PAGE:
Posted by: dave | December 16, 2014

Recipe: Tomato consomme

This recipe is a bit of a molecular gastronomy number — it was apparently developed by a professor at the Bremen University of Applied Sciences and first demonstrated at a culinary conference in 2004. So, a warning. You’re going to need the following highly specialised bits of kit: Muslin. Icecube trays. Gelatin.

It’s so easy to make I’m embarassed I took so long to try it out.

1. Chop up and liquidize half a dozen tomatoes. Strain out the juice through the finest sieve you have.
2. Divide the juice in half. Heat one half on the stove till it starts to boil. Add powdered gelatin to the other half for one minute to start activating it; you want about 7 grams of gelatin for each cup of tomato juice.
3. Once the hot tomato juice is just boiling, take it off and stir the two together till the gelatin is fully dissolved. Pour it all into ice-cube trays and freeze it.
4. Once it’s frozen, put the frozen tomato jelly in muslin, in a sieve or colander set over a bowl. I sat a flat-bottomed colander on top of an upturned cup to keep the jelly well above the consomme, which worked fine. Stick it in the fridge for two or three days.
5. After a few days of thawing, you’ll notice a perfectly clear, almost colourless liquid gathering in the bowl. That’s your consomme! Purists would I think let it all drip out, but once the ice was fully thawed I ended up squeezing my muslin a bit as if I was separating cheese curds from whey, which sped the process up a bit.

That’s pretty simple, right? But you may still be wondering why anyone would go to the effort. The answer is in the flavour: it’s like an essence of raw tomato, and quite unlike anything you could imagine appearing in such crystalline form.

This isn’t just surprise-your-senses gimmickry, either: somehow, the intensity of the flavour is heightened because there is nothing but flavour to focus on: none of the texture and physicality of eating a raw tomato, and none of the fats and flavourless elements that dull the taste of the real thing. It’s like a culinary essential oil.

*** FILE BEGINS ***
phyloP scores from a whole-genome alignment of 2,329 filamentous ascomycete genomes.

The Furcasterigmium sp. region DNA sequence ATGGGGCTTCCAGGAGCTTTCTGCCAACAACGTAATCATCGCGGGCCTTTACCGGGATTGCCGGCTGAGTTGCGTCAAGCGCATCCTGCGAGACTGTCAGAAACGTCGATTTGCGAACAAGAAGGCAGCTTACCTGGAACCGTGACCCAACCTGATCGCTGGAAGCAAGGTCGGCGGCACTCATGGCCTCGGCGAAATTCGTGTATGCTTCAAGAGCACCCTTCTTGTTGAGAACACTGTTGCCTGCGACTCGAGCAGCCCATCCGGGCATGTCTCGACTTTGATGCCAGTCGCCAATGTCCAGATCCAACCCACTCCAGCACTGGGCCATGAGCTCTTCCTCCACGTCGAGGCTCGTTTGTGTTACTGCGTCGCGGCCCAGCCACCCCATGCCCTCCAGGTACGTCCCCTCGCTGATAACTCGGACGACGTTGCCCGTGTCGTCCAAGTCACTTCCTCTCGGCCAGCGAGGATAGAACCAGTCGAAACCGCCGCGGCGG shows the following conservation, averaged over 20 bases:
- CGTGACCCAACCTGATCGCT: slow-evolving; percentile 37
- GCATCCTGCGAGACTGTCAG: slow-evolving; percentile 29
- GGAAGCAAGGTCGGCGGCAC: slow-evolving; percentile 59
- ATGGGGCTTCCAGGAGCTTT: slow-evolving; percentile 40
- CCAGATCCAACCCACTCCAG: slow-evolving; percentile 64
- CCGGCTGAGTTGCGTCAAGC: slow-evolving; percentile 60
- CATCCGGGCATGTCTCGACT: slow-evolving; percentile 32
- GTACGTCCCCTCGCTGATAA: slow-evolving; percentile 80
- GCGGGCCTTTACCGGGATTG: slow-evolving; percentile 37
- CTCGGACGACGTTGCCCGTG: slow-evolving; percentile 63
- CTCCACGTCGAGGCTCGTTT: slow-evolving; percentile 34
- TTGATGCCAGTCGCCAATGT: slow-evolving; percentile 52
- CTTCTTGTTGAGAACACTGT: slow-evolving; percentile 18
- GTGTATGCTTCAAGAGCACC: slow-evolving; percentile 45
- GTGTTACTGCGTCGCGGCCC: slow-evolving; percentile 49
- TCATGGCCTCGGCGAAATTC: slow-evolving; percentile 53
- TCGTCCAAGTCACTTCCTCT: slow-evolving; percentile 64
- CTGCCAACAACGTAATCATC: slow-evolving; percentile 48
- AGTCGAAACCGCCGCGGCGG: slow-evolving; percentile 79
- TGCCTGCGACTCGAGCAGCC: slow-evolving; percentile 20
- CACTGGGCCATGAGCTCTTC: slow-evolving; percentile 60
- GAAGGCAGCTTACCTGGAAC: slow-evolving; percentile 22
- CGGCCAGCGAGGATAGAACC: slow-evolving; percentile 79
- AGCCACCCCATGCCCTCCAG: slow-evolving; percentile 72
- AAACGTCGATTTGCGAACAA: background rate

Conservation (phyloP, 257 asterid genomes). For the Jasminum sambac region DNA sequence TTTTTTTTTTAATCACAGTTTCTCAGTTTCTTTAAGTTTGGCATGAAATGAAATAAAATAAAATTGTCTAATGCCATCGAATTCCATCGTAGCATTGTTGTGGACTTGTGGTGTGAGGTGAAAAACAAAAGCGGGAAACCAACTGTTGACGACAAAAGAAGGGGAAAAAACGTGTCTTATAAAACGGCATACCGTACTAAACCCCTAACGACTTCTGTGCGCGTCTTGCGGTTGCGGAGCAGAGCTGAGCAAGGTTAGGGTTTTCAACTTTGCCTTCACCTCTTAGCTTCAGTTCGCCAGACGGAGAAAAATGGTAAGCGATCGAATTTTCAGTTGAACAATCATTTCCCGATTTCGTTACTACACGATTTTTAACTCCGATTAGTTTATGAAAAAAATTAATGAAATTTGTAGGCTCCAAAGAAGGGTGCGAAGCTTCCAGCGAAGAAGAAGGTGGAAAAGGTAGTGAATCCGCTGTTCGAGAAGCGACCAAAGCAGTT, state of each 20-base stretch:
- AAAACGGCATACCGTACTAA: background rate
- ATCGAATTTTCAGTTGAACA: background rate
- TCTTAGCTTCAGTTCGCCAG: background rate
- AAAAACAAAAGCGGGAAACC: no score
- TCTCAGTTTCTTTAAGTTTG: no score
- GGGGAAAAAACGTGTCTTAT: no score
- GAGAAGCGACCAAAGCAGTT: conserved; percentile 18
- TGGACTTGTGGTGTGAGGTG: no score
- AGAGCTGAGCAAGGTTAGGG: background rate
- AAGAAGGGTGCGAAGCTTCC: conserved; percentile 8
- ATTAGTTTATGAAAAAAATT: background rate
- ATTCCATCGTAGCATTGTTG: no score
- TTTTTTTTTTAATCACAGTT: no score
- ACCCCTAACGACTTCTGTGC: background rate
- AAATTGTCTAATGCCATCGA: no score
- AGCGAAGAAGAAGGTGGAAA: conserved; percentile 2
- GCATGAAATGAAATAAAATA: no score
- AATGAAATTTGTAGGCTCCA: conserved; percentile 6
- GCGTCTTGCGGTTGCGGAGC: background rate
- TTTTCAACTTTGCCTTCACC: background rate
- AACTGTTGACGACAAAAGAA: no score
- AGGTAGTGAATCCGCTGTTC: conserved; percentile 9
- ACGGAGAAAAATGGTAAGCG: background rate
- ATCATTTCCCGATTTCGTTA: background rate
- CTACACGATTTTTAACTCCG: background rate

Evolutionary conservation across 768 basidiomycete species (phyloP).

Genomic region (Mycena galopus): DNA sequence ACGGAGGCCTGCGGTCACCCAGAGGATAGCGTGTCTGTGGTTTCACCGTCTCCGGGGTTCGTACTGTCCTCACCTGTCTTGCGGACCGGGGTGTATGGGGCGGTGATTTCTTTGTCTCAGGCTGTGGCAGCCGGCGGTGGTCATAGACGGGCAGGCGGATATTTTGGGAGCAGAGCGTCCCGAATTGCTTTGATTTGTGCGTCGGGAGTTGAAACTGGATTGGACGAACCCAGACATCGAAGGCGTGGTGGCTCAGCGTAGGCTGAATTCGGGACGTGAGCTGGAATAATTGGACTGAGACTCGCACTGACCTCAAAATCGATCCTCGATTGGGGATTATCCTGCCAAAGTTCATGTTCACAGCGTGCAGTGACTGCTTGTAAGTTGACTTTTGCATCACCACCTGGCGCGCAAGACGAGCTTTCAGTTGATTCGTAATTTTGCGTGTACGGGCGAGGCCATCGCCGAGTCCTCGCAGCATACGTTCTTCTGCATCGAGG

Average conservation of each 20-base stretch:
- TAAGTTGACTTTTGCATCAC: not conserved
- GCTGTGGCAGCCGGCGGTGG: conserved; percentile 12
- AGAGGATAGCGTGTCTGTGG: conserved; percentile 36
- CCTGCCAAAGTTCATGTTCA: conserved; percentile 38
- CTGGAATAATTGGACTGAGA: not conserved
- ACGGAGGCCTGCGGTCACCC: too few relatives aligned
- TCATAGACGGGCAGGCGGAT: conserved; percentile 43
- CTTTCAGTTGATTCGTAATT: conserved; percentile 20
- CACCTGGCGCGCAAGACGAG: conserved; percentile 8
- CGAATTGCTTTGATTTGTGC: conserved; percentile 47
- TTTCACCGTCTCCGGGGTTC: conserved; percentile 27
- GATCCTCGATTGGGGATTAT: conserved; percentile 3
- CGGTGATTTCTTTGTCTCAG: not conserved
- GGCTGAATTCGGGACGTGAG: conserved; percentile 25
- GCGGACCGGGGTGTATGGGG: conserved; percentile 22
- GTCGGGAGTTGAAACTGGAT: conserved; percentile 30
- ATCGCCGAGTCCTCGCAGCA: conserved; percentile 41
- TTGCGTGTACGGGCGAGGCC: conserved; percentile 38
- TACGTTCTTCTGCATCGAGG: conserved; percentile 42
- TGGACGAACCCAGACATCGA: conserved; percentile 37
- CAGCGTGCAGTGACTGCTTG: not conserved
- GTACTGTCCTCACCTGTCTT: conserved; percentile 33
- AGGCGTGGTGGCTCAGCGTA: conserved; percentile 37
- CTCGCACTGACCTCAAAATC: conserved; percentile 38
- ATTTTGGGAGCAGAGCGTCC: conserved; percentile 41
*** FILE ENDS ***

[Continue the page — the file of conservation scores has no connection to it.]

The great thing about this technique is it’s pretty foolproof, you don’t need to cook it, and you can do it with practically anything you can get through a sieve: carrots; cheese sauce; baked potato, according to the link at the top.

There is a recipe for tomato consomme in the grand Larousse tradition, which involves a mirepoix base and simmering for 20 minutes while a floating “raft” of egg whites does its work clarifying the soup. I haven’t tried it, and I’m sure it’s yummy. But I love being able to extract these essences from food without cooking them, because that process changes the flavour so much; some bit of tomato-ness is lost in translation.

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Responses

  1. I am definitely going to try this – particularly if I have a big crop of tomatoes this year. Maybe made with chilli and adding some vodka?

    By the way, I used to do the old fashioned consommé (now rather unfashionable) and it did seem a miracle when all the ‘bits’ got ‘stuck’ in an increasingly grubby looking cloud of whipped egg whites. And then this crystal clear liquid appeared. If it was made with a gelatinous piece of beef or veal bones you would get a beautiful cold jellied soup. Or add more gelatine and you have the classic aspic!


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